The Metaphysician-in-Chief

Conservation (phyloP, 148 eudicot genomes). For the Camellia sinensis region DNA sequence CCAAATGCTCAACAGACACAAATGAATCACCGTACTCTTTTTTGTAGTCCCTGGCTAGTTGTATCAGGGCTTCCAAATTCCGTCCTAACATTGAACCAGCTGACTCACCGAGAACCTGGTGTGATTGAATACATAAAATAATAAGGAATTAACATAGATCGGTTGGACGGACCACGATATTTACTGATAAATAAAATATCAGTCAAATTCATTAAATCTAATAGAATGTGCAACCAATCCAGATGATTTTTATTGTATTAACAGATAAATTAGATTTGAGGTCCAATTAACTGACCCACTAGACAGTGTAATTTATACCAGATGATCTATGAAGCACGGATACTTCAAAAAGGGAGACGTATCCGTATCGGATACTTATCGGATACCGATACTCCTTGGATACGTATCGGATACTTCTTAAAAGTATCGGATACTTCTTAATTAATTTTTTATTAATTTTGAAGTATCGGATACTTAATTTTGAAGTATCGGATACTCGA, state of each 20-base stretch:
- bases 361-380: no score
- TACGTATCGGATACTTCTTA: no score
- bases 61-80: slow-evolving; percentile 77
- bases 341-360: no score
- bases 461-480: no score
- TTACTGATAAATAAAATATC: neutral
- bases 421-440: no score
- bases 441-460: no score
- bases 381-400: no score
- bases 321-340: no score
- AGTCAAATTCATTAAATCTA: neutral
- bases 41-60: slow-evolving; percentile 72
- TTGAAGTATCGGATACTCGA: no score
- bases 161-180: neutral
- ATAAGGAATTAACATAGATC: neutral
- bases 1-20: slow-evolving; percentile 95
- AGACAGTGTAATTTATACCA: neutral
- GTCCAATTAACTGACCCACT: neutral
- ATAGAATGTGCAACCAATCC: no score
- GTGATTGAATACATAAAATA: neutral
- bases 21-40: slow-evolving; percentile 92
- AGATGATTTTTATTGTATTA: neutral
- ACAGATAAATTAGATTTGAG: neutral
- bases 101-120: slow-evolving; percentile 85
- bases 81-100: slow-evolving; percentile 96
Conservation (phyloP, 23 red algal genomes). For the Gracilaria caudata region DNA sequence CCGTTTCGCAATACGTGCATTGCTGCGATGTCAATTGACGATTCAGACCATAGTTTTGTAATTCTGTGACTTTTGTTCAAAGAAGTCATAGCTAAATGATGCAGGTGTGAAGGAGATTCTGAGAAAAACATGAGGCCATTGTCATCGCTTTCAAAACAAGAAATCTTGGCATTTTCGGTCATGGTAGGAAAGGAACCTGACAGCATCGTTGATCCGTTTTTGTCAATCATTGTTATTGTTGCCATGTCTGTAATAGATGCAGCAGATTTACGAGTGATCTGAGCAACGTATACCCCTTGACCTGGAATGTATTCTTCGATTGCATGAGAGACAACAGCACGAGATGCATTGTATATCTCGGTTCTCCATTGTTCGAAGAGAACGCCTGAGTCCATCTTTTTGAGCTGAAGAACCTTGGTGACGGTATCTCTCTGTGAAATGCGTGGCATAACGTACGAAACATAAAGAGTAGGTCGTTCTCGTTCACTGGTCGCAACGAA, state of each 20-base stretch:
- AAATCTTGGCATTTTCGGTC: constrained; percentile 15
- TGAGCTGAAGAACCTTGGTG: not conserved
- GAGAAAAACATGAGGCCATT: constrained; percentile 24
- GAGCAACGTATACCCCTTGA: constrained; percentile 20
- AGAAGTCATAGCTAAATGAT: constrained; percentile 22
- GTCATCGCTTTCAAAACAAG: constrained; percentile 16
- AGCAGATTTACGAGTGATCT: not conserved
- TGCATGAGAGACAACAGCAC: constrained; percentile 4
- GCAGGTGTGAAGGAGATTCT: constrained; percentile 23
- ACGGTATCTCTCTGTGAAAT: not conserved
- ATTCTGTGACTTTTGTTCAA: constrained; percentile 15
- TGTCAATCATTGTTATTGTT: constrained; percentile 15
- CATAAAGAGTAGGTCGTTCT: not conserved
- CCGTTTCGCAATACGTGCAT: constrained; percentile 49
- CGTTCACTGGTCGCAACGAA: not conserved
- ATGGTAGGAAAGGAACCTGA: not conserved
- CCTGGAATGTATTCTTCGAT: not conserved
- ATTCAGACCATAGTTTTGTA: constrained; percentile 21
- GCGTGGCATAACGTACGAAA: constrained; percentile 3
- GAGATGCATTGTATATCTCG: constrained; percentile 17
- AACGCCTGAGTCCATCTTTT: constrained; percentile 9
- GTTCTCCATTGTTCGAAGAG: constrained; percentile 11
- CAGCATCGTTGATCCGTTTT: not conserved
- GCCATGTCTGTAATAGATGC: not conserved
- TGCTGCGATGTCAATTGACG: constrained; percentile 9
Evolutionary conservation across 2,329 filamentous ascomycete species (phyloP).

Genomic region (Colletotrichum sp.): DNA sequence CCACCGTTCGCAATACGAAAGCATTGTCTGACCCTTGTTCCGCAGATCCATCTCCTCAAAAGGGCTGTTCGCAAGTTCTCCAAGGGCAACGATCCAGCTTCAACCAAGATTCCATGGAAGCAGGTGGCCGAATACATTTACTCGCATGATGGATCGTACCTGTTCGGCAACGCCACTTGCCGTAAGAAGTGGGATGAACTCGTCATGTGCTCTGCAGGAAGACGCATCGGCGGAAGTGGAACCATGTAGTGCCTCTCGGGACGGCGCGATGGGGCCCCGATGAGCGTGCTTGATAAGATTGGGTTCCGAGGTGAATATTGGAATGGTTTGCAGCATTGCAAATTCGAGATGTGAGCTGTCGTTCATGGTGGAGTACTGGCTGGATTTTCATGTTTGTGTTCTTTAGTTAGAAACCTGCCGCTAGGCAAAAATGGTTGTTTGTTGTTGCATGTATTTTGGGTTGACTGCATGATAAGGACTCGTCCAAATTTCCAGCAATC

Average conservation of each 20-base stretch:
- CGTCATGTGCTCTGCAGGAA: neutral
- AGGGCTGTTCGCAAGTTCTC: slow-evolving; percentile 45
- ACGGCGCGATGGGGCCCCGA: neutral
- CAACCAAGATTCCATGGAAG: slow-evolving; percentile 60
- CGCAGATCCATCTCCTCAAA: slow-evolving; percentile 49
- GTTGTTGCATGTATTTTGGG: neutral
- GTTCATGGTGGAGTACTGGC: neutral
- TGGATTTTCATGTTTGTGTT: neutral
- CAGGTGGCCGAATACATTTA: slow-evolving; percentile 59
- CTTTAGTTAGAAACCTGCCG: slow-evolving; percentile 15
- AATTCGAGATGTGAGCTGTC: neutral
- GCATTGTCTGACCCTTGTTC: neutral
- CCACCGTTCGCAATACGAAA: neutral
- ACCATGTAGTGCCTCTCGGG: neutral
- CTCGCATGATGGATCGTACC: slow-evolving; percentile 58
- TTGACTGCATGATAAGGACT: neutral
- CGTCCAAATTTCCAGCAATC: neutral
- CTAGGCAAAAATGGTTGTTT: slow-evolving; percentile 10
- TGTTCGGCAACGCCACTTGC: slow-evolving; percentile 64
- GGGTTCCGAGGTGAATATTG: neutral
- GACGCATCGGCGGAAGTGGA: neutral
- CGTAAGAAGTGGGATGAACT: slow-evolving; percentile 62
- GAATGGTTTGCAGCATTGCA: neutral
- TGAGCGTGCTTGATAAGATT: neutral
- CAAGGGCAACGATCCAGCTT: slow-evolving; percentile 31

On February 22, 1990, Vaclav Havel spoke to a joint session of the United States Congress as the newly elected president of a free Czechoslovakia. Just a few months earlier, he had been detained (the last in a long line of arrests) by the StB, his country’s infamous secret police; he said he didn’t know whether he would be going to jail “for two days or two years.” But a mere three weeks later, as the satellites of the Soviet Union began to topple, overwhelming demonstrations throughout the country forced the Communist Party to agree to the first genuine elections since the Soviet-backed coup in 1948. Nearly two months to the day of his last arrest, Havel emerged as the only viable candidate for the presidency, and was rhapsodically elected on December 29, 1989, with a level of consensus unseen since Washington. As a playwright, a philosopher, an essayist, and

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